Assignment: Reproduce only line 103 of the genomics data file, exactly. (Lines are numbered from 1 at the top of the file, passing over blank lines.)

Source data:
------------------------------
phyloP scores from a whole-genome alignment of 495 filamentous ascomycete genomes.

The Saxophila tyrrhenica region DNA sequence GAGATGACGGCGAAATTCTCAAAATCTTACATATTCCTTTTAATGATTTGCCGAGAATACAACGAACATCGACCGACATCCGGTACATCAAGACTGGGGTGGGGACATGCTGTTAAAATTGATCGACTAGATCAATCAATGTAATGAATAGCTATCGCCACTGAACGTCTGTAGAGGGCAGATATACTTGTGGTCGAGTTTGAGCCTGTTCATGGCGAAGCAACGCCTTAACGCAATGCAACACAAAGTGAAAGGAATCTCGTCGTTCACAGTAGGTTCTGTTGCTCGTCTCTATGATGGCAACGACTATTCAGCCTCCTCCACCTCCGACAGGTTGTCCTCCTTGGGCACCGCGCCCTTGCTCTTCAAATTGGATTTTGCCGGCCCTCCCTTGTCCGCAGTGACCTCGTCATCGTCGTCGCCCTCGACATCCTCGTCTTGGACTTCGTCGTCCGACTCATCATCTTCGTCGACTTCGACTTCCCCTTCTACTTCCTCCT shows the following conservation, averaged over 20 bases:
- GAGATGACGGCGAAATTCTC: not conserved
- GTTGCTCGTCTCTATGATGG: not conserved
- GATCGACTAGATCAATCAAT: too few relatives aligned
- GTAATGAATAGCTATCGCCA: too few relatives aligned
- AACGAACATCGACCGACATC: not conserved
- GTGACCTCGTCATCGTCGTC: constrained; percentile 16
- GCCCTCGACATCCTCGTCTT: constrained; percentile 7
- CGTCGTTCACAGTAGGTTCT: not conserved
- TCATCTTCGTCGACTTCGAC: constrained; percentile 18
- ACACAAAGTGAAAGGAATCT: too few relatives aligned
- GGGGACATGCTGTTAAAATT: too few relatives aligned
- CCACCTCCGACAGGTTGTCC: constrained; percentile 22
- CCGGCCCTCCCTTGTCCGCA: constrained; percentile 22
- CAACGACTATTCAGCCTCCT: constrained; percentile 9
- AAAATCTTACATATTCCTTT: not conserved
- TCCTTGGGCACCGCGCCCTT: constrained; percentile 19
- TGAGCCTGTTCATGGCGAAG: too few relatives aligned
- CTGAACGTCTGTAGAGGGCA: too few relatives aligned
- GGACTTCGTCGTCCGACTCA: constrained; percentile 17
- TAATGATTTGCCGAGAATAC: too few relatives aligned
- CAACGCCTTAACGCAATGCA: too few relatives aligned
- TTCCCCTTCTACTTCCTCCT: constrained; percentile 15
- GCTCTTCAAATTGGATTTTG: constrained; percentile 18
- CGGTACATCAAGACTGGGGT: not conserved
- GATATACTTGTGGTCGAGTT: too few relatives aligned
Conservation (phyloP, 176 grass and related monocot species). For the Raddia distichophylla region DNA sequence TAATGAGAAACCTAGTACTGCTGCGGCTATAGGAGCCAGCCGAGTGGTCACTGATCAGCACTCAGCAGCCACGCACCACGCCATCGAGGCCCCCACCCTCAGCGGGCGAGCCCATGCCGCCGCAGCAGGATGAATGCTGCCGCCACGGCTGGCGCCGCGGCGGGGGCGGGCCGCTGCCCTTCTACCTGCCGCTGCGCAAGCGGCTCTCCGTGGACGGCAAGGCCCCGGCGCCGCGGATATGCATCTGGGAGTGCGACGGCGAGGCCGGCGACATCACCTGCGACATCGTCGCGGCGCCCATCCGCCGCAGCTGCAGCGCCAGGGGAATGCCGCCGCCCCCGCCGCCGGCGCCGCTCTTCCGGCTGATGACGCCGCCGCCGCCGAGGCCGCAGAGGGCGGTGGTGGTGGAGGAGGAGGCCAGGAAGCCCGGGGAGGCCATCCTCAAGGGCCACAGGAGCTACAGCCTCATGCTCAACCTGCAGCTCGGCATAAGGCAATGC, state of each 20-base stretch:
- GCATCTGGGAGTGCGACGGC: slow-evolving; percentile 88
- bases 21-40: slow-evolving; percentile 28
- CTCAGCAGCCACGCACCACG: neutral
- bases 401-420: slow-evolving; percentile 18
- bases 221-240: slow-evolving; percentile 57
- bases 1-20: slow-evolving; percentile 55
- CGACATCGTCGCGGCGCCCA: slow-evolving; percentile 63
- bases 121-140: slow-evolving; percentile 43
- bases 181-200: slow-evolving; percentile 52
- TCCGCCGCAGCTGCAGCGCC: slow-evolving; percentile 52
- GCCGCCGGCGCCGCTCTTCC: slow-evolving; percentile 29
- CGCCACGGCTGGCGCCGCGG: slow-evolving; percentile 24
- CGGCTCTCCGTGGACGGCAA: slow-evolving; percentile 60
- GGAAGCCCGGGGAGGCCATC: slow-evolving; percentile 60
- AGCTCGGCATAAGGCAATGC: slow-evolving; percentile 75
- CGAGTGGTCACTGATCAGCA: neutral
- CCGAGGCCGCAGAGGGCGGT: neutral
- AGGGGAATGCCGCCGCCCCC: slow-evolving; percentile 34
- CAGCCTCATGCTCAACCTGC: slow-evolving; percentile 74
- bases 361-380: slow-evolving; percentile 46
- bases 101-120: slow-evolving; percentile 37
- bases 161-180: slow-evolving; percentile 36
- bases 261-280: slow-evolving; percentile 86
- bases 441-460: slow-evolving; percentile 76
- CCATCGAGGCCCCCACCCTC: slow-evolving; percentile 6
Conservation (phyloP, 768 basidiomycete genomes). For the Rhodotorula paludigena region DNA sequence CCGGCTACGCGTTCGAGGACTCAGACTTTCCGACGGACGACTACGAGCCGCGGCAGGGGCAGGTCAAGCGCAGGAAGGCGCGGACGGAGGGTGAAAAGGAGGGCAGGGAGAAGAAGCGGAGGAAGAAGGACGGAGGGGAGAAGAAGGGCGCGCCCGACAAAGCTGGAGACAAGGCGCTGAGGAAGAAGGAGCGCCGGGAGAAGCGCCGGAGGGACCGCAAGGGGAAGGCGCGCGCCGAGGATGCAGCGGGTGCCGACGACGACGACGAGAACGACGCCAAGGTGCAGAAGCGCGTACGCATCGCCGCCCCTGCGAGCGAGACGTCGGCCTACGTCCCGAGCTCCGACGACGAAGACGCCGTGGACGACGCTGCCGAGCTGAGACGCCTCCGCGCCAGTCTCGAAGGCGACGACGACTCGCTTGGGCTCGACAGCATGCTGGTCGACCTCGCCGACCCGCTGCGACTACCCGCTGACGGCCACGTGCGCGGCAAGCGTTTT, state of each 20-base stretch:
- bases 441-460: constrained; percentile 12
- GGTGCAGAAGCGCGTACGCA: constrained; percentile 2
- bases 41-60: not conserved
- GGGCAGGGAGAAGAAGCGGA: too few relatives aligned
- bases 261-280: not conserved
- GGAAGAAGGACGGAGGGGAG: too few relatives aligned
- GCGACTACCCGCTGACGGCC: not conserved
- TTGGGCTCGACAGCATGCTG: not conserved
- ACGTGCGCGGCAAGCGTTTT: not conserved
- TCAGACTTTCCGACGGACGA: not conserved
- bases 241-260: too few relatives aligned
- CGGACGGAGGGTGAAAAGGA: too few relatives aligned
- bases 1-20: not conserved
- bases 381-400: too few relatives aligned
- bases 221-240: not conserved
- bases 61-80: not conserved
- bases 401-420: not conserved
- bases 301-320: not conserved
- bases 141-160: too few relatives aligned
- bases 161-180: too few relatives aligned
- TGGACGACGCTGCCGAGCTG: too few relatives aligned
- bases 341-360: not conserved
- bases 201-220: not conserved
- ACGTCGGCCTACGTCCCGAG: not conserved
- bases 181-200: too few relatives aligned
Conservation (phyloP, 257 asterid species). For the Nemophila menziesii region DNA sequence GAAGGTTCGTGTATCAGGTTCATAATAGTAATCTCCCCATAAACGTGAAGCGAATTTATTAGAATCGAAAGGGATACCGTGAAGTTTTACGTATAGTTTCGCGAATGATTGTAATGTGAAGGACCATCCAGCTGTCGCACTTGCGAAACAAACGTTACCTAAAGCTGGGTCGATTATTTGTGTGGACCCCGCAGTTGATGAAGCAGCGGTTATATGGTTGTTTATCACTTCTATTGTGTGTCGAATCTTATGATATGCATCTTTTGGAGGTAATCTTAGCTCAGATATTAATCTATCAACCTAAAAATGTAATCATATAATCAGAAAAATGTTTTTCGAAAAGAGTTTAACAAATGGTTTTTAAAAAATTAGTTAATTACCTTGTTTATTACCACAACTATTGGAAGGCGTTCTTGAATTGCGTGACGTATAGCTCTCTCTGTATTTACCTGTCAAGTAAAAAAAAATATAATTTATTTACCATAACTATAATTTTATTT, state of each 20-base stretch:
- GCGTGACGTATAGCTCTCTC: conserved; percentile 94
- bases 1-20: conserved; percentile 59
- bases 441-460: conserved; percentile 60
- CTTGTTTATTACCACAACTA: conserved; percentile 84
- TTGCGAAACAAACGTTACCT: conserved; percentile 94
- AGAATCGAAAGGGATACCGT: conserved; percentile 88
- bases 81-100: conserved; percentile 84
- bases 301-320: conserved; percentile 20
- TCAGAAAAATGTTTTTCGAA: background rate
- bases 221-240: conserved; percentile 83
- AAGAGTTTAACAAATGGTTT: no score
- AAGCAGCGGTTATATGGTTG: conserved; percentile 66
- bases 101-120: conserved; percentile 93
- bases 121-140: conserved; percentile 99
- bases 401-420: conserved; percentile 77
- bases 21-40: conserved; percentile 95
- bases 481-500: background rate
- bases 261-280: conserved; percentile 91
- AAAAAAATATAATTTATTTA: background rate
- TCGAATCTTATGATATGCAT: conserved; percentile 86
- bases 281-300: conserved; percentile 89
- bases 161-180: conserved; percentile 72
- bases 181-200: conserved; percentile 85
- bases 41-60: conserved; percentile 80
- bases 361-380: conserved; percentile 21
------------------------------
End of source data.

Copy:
- bases 181-200: conserved; percentile 85